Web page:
The MINZAS Roundtable Meeting provided a platform for the scholars to present and share the research results. The meeting also created a platform for deliberation of the results and validated the findings among experts. Two subject matter experts were invited to present an overview on the research topics in the context of the GMS. Home advisors of the twelve students were also invited to provide comments and feedbacks for further improvement of the research reports.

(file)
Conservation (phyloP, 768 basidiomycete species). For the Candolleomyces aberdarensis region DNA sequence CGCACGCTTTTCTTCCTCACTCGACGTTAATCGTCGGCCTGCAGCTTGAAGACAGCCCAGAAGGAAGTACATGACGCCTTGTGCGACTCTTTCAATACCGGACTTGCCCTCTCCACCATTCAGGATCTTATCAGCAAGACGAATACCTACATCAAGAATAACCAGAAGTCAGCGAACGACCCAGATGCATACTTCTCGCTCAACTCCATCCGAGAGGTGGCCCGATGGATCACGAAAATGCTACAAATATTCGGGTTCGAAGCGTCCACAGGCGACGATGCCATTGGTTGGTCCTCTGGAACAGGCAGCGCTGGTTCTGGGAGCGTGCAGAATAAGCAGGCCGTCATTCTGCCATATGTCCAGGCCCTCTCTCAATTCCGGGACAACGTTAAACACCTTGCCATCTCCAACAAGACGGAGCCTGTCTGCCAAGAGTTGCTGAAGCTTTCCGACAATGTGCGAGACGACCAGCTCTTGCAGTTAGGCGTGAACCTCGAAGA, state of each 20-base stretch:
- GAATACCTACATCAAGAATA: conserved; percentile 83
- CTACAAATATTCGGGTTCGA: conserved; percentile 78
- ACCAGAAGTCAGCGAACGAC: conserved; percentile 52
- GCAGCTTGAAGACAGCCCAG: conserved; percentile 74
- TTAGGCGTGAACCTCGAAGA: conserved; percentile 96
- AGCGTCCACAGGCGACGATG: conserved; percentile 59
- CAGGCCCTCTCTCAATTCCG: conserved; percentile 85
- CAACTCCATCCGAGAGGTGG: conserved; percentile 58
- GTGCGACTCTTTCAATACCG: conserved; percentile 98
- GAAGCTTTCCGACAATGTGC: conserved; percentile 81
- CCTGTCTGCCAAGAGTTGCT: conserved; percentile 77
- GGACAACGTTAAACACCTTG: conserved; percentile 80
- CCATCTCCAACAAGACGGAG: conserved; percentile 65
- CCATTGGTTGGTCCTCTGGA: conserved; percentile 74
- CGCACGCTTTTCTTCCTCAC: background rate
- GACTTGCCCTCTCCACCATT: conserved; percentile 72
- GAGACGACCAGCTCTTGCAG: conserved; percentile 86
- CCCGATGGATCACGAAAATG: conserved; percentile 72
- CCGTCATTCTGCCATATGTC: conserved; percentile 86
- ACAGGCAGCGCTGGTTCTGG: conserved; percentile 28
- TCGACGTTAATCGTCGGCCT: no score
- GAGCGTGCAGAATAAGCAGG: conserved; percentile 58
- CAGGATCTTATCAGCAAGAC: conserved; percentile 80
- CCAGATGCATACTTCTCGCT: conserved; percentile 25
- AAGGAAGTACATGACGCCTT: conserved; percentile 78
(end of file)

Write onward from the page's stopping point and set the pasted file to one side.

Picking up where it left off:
MINZAS Roundtable Meeting
Written by Mekong Institute
The two-day Roundtable Meeting marks the end of the Phase 3 of the Mekong Institute New Zealand Ambassador Scholarship (MINZAS) Program. MINZAS is a collaborative program between the Mekong Institute and the New Zealand Embassy in Bangkok aiming to provide professional development opportunities for masters degree students from CLMT countries through a structured training program and research assignment under the guidance of experienced regional and international experts. An important part of the scholarship program is to provide the scholars a training course on Research Methodology.